Health Care Reform:

Proposals Have Potential to Reduce Administrative Costs

HEHS-94-158: Published: May 31, 1994. Publicly Released: Jun 29, 1994.

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Pursuant to a congressional request, GAO reviewed how various health care reform proposals would affect administrative functions in a single-payer or managed competition health insurance system.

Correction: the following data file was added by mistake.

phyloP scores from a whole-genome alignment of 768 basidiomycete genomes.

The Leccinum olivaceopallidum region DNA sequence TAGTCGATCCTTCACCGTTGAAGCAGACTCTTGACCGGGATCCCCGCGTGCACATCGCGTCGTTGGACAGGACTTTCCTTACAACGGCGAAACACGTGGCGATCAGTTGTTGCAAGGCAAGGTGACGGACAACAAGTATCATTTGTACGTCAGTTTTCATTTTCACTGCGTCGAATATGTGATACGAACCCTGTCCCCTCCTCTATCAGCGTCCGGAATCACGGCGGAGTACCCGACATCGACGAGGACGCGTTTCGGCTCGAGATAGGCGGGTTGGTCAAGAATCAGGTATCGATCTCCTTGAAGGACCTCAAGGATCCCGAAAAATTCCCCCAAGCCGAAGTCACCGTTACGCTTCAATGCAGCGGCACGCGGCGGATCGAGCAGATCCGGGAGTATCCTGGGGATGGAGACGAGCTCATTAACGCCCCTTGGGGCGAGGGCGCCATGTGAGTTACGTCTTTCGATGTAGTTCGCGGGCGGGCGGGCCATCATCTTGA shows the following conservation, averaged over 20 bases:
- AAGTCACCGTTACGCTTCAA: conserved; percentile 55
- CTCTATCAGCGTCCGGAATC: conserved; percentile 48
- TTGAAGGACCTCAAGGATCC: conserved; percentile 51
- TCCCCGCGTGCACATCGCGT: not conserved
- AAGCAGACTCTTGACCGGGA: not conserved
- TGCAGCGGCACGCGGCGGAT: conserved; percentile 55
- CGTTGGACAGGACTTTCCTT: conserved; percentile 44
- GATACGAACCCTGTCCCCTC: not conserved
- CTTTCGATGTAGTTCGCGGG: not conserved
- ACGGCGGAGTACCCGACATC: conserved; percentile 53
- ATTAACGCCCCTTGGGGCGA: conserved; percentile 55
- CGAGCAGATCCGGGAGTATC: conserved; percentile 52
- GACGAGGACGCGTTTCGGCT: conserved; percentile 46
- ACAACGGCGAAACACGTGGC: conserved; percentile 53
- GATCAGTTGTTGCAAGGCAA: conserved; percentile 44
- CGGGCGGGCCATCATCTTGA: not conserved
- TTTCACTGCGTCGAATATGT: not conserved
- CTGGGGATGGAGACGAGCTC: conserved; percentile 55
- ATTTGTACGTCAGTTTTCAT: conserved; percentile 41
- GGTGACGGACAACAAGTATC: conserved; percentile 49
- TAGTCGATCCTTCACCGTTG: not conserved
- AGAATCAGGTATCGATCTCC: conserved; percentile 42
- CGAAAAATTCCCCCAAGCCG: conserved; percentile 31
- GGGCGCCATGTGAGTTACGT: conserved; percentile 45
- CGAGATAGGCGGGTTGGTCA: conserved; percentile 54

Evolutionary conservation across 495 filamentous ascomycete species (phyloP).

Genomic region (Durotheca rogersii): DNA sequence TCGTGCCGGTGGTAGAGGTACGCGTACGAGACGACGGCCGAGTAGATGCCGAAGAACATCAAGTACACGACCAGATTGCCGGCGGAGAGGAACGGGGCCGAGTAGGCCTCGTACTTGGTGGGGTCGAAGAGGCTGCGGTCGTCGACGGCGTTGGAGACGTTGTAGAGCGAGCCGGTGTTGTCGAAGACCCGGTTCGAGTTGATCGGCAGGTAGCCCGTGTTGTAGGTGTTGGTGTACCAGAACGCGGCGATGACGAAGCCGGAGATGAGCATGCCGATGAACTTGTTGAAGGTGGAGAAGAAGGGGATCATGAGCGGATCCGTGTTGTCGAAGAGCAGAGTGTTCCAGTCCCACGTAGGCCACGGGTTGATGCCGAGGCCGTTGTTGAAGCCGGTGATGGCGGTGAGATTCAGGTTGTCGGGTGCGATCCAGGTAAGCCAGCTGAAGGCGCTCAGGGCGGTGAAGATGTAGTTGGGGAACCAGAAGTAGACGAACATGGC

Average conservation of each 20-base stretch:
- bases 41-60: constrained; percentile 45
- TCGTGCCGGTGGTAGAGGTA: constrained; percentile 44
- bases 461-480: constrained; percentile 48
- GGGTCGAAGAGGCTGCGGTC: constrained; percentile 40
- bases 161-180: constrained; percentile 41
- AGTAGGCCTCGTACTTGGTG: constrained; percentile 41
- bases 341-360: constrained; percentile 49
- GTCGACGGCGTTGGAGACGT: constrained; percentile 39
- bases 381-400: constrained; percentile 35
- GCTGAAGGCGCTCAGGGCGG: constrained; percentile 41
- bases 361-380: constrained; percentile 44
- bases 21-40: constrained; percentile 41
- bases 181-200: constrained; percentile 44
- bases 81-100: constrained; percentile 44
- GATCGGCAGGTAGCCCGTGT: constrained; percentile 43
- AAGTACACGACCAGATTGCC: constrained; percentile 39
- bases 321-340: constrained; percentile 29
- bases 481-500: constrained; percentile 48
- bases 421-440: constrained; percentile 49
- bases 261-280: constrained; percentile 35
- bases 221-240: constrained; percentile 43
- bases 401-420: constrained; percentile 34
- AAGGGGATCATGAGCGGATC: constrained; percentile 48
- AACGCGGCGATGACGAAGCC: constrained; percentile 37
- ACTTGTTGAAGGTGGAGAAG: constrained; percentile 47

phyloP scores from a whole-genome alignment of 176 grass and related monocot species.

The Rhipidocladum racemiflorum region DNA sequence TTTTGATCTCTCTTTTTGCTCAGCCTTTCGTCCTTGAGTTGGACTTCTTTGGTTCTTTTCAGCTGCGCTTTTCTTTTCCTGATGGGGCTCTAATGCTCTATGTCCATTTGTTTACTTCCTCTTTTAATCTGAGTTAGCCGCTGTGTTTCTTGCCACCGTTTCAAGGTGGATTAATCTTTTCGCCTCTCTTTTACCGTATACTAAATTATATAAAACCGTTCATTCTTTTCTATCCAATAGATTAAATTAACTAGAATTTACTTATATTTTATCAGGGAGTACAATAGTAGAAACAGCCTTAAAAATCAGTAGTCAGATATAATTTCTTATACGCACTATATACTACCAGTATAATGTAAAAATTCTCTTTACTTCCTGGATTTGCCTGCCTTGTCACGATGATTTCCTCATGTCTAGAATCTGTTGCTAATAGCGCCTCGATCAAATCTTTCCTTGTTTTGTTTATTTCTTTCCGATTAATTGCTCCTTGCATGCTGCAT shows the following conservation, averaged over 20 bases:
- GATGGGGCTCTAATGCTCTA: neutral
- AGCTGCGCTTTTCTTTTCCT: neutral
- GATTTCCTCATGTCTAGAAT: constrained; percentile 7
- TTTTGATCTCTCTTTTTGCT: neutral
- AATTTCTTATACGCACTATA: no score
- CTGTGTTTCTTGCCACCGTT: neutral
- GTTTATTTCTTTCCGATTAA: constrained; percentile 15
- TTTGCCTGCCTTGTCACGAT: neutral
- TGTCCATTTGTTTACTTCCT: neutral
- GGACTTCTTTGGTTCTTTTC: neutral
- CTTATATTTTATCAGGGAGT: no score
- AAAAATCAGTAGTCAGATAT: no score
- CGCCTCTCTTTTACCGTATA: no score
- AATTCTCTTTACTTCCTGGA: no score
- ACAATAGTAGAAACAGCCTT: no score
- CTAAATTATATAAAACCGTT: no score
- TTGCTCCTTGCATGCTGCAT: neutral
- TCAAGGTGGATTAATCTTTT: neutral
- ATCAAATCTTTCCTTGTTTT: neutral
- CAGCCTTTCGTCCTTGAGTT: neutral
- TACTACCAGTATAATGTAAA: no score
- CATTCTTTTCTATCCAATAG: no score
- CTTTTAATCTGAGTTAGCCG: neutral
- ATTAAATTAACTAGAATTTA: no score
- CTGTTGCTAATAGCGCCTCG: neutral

GAO found that: (1) each health care proposal would shift many private insurance-related administrative functions to the public sector, reduce administrative costs, and improve access and efficiency; (2) all four proposals include provisions to develop electronic health care information systems, expand coverage, subsidize premiums, and standardize benefits packages; (3) single-payer and managed competition approaches would increase federal and state governments' regulatory and data collection responsibilities and have major cost implications for governments, health plans, hospitals and physicians, and employers; (4) adoption of a single-payer system would increase public-sector administrative costs, decrease health care providers' costs, eliminate health plans' administrative costs and supplemental coverage, and eliminate the need to enroll employers and individuals in benefits plans; (5) adoption of a managed care system would increase insurance purchasers' economies of scale, create new public or nonprofit health insurance purchasing pools, standardize benefits and claims processing, and increase the administrative costs for eligibility determinations; and (6) although all of the proposals seek to streamline billing, collections, and benefits management, some providers are concerned that health care reforms will impose new information collection and sharing requirements and significantly increase administrative costs.

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